The Horntail is a small, non-stinging wasp with a long body. The female Horntail has a long appendage from the posterior of its abdomen called an ovipositor. Since we’re used to thinking of wasps as stinging pests it is common to think it is a stinger. The female uses her ovipositor to place her eggs deep inside decaying or diseased trees where her young will hatch and feed on the decaying wood.
The Horntail often finds its way into our homes when the female lays her eggs on new or old wood used for construction. If the wood is not treated after eggs are deposited, the young develop in the wood for several years and then emerge, well after construction is completed.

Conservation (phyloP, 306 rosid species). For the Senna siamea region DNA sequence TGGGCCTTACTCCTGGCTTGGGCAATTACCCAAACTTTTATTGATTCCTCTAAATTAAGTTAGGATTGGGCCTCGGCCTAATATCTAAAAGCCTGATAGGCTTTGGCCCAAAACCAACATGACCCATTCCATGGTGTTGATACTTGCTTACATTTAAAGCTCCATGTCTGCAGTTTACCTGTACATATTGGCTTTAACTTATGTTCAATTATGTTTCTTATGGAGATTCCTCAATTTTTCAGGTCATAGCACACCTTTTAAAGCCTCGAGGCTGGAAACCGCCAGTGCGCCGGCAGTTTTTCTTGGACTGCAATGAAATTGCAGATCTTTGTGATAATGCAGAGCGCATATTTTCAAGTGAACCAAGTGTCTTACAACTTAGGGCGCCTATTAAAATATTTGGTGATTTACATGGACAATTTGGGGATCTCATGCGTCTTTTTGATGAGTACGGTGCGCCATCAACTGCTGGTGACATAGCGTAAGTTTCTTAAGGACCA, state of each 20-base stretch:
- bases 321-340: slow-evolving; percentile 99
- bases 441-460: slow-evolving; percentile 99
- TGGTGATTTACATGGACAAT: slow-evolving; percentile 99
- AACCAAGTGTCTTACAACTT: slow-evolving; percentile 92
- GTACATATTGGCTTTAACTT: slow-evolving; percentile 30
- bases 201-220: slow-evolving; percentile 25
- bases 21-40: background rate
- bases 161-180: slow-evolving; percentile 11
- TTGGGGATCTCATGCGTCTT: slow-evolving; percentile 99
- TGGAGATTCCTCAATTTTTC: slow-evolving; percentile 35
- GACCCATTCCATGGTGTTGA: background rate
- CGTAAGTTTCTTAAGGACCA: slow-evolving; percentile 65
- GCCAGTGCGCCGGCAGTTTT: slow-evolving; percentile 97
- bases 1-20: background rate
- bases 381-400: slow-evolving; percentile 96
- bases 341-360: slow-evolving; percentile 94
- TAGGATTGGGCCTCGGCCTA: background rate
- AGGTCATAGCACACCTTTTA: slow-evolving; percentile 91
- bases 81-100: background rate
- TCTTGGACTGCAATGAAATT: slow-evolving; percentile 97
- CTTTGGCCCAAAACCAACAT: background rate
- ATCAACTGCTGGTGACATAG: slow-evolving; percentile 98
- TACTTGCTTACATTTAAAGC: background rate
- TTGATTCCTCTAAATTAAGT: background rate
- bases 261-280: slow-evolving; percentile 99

Dark brown with yellow
If Horntails emerge from new construction the wood may need to be replaced if the holes and tunnels left behind are extensive or cosmetically unappealing, but no further treatment is needed. The Horntails will not return to the wood again.
Horntail wasps are most active in summer and fall.